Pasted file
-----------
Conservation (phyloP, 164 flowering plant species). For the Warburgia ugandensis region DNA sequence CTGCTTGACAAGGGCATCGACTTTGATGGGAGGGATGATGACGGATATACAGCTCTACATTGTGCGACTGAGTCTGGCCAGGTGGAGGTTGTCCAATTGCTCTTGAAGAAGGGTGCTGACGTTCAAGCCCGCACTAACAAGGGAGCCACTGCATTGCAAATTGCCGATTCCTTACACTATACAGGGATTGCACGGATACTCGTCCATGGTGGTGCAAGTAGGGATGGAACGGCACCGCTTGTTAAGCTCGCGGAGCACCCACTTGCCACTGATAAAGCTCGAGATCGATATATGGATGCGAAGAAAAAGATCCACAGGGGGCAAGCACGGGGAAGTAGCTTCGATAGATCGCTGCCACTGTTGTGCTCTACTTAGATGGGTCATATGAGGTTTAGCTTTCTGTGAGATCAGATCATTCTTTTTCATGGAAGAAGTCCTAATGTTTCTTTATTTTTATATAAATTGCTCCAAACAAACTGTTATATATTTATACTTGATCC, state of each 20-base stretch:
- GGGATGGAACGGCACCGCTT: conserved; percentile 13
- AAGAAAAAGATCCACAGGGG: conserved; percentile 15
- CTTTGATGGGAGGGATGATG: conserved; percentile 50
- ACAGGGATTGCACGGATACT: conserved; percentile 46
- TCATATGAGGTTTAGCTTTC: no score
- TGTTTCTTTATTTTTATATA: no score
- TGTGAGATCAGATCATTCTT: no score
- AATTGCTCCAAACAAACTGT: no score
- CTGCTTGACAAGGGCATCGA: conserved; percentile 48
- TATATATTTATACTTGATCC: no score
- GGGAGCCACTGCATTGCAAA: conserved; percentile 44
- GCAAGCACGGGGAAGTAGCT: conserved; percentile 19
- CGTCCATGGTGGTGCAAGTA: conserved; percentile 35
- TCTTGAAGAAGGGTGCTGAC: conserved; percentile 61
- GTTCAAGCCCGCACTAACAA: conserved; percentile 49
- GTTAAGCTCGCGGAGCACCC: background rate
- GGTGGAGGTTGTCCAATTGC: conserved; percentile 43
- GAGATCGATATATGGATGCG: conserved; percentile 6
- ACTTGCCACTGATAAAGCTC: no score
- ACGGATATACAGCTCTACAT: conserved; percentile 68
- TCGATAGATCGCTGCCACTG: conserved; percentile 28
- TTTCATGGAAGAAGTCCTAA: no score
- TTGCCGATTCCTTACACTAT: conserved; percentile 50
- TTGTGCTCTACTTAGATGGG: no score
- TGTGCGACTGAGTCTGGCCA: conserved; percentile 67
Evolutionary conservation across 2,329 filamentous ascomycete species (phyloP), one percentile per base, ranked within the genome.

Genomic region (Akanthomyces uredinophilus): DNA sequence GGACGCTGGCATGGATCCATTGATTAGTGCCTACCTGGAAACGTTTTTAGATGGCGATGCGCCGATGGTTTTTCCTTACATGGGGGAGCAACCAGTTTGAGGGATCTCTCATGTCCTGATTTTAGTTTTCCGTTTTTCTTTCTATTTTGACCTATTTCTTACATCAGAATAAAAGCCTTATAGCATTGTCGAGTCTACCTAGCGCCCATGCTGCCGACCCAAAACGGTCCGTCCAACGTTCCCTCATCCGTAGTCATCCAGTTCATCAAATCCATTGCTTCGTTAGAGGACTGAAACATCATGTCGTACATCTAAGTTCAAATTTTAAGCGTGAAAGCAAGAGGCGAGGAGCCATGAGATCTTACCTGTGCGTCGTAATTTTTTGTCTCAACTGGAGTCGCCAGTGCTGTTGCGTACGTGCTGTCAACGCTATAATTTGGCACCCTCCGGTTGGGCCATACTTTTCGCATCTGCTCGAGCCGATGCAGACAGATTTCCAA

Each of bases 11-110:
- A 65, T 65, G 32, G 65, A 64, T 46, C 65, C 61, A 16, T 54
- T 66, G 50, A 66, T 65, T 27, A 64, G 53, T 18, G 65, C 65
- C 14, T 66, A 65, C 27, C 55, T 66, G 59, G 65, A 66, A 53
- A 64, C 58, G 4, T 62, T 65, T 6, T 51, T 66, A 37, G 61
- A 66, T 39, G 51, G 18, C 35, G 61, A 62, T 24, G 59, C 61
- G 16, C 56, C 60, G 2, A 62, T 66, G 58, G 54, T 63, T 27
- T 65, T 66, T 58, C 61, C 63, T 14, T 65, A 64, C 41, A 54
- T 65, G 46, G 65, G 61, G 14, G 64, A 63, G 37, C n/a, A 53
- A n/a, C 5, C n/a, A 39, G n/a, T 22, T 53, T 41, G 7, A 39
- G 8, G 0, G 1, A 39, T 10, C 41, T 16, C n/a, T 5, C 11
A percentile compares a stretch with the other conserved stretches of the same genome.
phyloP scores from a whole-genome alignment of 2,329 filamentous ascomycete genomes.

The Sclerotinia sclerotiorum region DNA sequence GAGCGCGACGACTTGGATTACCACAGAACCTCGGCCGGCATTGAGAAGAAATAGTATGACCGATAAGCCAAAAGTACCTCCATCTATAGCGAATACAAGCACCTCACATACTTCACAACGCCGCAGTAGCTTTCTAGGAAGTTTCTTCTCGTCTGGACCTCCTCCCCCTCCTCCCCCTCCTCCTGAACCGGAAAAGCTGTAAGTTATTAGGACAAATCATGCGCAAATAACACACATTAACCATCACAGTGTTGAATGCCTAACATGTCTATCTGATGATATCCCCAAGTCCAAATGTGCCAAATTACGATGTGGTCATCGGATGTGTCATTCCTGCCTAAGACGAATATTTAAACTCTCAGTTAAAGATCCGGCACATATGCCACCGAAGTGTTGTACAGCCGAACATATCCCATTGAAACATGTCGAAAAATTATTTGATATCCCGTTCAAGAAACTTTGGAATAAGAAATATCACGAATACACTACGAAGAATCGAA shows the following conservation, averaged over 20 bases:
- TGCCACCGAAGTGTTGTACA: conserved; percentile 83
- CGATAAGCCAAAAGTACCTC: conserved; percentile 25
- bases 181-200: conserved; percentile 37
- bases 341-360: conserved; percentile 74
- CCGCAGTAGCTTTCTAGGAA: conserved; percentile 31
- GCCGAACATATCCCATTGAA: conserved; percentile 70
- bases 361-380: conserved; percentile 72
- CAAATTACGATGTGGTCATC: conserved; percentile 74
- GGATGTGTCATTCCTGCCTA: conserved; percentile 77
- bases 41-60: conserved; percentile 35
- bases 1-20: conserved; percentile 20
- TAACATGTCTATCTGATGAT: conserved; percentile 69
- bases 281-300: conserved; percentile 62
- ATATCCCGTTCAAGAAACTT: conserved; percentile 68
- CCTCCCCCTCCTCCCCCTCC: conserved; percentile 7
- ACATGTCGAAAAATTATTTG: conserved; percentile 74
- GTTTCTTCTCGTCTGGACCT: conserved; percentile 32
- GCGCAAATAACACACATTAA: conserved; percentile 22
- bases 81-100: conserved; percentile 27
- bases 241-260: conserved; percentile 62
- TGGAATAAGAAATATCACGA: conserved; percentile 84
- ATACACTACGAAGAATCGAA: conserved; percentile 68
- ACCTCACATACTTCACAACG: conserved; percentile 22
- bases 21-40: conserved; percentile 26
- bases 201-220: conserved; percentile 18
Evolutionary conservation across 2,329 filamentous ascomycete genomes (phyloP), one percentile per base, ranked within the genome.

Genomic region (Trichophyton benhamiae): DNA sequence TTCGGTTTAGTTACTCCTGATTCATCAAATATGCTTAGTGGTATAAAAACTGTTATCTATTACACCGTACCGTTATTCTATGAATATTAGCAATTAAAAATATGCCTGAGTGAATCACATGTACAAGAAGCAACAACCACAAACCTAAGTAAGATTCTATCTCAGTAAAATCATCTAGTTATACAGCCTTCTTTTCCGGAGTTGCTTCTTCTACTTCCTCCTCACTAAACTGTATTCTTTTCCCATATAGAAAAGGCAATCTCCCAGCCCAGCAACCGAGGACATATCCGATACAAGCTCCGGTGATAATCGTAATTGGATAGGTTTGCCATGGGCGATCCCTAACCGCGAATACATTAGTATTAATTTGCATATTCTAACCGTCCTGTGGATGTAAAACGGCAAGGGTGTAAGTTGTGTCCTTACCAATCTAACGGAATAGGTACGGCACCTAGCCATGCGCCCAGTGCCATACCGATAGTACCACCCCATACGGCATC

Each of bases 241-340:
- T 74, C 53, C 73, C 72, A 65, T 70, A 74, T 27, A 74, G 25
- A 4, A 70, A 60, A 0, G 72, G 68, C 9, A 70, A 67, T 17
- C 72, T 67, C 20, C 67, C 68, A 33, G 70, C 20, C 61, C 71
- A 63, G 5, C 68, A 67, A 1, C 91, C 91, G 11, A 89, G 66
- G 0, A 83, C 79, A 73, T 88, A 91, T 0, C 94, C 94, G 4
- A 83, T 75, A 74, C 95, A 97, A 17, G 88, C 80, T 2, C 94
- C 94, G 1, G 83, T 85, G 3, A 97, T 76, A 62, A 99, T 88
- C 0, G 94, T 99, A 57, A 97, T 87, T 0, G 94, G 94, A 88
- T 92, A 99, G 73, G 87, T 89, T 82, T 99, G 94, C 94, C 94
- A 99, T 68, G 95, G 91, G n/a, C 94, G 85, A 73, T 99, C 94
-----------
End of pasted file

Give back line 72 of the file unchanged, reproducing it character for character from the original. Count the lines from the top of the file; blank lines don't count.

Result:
- A 4, A 70, A 60, A 0, G 72, G 68, C 9, A 70, A 67, T 17